A blend pot on a jazz replaces one volume pot, and is a pan pot between the pickups. Does that make more sense? You have a center detent and as you turn it each way you get more of one pickup and less of the other, but the level doesn't change. The volume is in effect a master volume and the tone is a master tone.
Thanks for your kind words Jesse. I should have added that you also have a lot of control over tone with your right hand - where you pick, closer to the bridge, the neck, or the middle. Whether you pick with your fingers, a pick, one finger, two fingers, pluck with your thumb or slap with your thumb or figertips. I also think many people don't realize that how strong your left hand is has a lot to do with tone as well - if you you're really strong and have good left-hand technique your tone and your pitch is clearer and more consistent. Since it's actually the fret and not your finger that stops the string on a fretted bass how hard you press down on the string behind the fret can vary the pitch subtly but audibly. Try it. Consistency is the most important thing for good pitch, but having a really strong left hand gives clearer tone.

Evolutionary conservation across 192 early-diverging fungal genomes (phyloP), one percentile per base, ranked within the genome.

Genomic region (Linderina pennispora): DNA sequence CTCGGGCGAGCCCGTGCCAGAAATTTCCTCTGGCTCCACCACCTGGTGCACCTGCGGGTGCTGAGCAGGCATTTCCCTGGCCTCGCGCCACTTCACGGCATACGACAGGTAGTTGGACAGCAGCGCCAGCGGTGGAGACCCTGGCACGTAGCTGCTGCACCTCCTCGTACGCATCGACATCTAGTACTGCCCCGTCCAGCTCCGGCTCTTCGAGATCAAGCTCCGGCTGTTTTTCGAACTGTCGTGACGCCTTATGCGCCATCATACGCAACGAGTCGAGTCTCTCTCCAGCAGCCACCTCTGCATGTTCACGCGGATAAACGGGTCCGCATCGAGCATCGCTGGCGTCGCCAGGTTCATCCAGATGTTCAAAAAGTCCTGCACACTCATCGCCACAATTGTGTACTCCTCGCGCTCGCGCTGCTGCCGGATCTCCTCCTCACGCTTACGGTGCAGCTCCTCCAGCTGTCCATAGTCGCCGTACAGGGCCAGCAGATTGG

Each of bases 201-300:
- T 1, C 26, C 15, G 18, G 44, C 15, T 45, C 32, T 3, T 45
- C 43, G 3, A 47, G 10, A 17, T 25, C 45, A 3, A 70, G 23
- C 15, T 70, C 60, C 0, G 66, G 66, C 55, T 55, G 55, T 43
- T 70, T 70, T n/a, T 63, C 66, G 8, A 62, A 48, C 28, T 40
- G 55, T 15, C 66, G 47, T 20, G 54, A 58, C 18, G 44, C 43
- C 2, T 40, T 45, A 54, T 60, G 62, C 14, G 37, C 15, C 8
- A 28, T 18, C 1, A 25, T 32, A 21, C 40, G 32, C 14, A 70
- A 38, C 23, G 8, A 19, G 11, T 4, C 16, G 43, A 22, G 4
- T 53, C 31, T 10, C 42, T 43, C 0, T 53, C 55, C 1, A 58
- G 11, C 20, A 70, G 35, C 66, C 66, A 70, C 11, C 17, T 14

When I was learning to play there were very few alternatives to Fenders, and they were all passive. So you really had to deal with this stuff. Once you get used to having that degree of control under your hands you don't, or rather I don't, like to give it up to devices. I hate being over-compressed. I know how to keep my level consistent and if it's not consistent it's because that's the musical requirement the way I perceive it. I was doing a live TV recording and the engineer from a huge, well-known audio truck came in and gave me a very patronizing lecture about keeping my dynamics even. I explained to him that I was playing with an ensemble in a hall, that my dynamics had to be tailored to fit the ensemble, and he would have to capture the dynamics as best he could. I never heard the tracks.